IUCN threat status:

Least Concern (LC)

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The spot-legged poison-arrow frog, Ameerega picta, is a common species of dendrobatid frog that occur in lowland humid and deciduous forests and up into montane forests on Amazonian slopes (to 1300 m asl in the Bolivian Andes).  This small (about 2 cm (0.8 inch) snout-vent length) frog is widely spread across in eastern Bolivia, Peru, southwestern Brazil, Columbia, probably in Paraguay, and as an isolated Venezuelan population, however experts believe the name Ameerega picta is a composite that includes multiple species (Frost 2015; Kohler 2000; Haddad and Martins 1994; Caldwell and Myers 1990).

These terrestrial frogs inhabit leaf litter in primary and secondary forest and stream beds in open or moderately disturbed areas.  Active during the day, spot-legged poison-arrow frogs hunt small arthropods.  Males tend to make advertisement calls from perches above the ground, a high-pitched, one- or two-toned repeated call, which has been recorded and compared with closely related species.  When calling, white spots on the males vocal sacks flash, perhaps giving visual cues to make them more noticeable to females (Kohler 2000).  A wonderful video of this frog calling in its forest floor environment can be seen at https://m.youtube.com/watch?v=NPmDWGP8SOo.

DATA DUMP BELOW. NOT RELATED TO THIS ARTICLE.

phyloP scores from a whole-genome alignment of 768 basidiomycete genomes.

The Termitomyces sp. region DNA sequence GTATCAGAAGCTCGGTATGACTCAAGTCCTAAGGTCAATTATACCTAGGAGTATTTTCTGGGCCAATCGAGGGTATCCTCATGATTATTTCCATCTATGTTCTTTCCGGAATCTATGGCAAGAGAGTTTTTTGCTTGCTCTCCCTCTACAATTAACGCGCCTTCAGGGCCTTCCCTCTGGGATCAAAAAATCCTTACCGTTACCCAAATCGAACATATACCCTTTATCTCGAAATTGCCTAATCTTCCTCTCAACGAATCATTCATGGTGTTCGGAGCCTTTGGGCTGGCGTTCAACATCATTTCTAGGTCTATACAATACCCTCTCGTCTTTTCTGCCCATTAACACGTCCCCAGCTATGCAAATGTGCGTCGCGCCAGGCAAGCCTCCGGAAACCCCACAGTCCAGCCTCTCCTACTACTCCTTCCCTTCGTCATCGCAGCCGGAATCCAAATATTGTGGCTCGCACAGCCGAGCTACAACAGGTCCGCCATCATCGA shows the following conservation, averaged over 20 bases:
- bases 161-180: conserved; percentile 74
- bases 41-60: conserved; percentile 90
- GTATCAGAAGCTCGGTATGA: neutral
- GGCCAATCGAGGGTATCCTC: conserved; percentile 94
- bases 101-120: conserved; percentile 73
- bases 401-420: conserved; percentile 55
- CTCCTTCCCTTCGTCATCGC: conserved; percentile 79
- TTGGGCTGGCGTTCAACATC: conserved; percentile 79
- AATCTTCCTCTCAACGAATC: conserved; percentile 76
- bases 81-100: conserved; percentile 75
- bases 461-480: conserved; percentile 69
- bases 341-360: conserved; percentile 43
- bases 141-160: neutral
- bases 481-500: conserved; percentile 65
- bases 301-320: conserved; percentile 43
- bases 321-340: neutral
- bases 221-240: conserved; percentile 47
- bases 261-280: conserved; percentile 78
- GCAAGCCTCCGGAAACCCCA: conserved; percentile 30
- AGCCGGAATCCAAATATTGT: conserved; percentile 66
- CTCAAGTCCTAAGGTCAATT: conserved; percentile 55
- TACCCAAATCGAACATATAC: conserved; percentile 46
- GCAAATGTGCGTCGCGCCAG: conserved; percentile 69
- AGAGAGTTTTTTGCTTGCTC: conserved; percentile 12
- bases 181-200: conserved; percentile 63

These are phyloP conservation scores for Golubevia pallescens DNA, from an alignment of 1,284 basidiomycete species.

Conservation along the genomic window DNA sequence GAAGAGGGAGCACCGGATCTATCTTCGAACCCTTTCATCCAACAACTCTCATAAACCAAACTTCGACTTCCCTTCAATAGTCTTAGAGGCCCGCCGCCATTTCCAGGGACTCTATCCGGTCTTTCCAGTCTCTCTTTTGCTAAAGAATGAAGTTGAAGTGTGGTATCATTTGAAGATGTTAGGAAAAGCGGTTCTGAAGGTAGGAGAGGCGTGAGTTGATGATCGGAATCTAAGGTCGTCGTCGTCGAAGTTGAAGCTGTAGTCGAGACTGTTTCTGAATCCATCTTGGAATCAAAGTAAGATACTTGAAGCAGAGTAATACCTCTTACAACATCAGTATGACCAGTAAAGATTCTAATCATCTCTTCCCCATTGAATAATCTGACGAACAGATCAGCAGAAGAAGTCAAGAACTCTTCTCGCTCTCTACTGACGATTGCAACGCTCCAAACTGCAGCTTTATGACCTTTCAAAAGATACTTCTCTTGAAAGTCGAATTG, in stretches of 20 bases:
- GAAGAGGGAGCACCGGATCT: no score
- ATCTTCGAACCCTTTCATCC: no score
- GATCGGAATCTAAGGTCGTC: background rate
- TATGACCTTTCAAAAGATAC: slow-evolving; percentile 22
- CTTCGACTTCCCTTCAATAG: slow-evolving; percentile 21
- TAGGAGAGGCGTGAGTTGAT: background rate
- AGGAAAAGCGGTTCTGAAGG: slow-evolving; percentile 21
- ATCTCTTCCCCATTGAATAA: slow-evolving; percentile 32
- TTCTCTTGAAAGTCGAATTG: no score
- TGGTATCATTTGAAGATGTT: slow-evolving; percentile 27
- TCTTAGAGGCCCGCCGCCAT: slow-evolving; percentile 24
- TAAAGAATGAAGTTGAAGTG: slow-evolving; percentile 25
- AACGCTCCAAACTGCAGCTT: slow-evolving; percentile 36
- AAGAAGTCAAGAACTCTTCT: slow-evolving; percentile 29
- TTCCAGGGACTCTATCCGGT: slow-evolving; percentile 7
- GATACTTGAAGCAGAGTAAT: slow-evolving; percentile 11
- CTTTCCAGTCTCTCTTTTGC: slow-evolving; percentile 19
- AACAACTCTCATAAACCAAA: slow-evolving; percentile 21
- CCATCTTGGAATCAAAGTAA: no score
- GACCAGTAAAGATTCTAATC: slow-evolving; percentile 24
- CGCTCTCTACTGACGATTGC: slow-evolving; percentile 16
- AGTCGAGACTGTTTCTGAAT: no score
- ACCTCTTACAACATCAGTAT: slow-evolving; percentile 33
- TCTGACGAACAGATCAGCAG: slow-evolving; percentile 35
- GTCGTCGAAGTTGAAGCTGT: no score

Like most dendrobatid frogs, A. picta mate in the rainy season, and females lay clutches of eggs in pockets hidden in pockets under logs, branches, roots and leaves.  After several weeks the larvae hatch from the eggs and males carry them on their back to nearby pools where the tadpoles complete their development in water (Kohler 2000; Hödl 1991).

More research is needed to resolve potential species boundaries within A. picta, especially since differentiation of species may not be assessed with morphological characters, but require understanding of habitat, vocalizations, and coloration of live frogs (rather than preserved specimen; Haddad and Martins 1994).  Ameerega hahneli, A. braccatus and A. flavopictus are closely related species (Haddad and Martins 1994).

Caldwell, J. P., and C. W. Myers. 1990. A new poison frog from Amazonian Brazil, with further revision of the quinquevittatus group of Dendrobates. American Museum Novitates 2988: 1–21.


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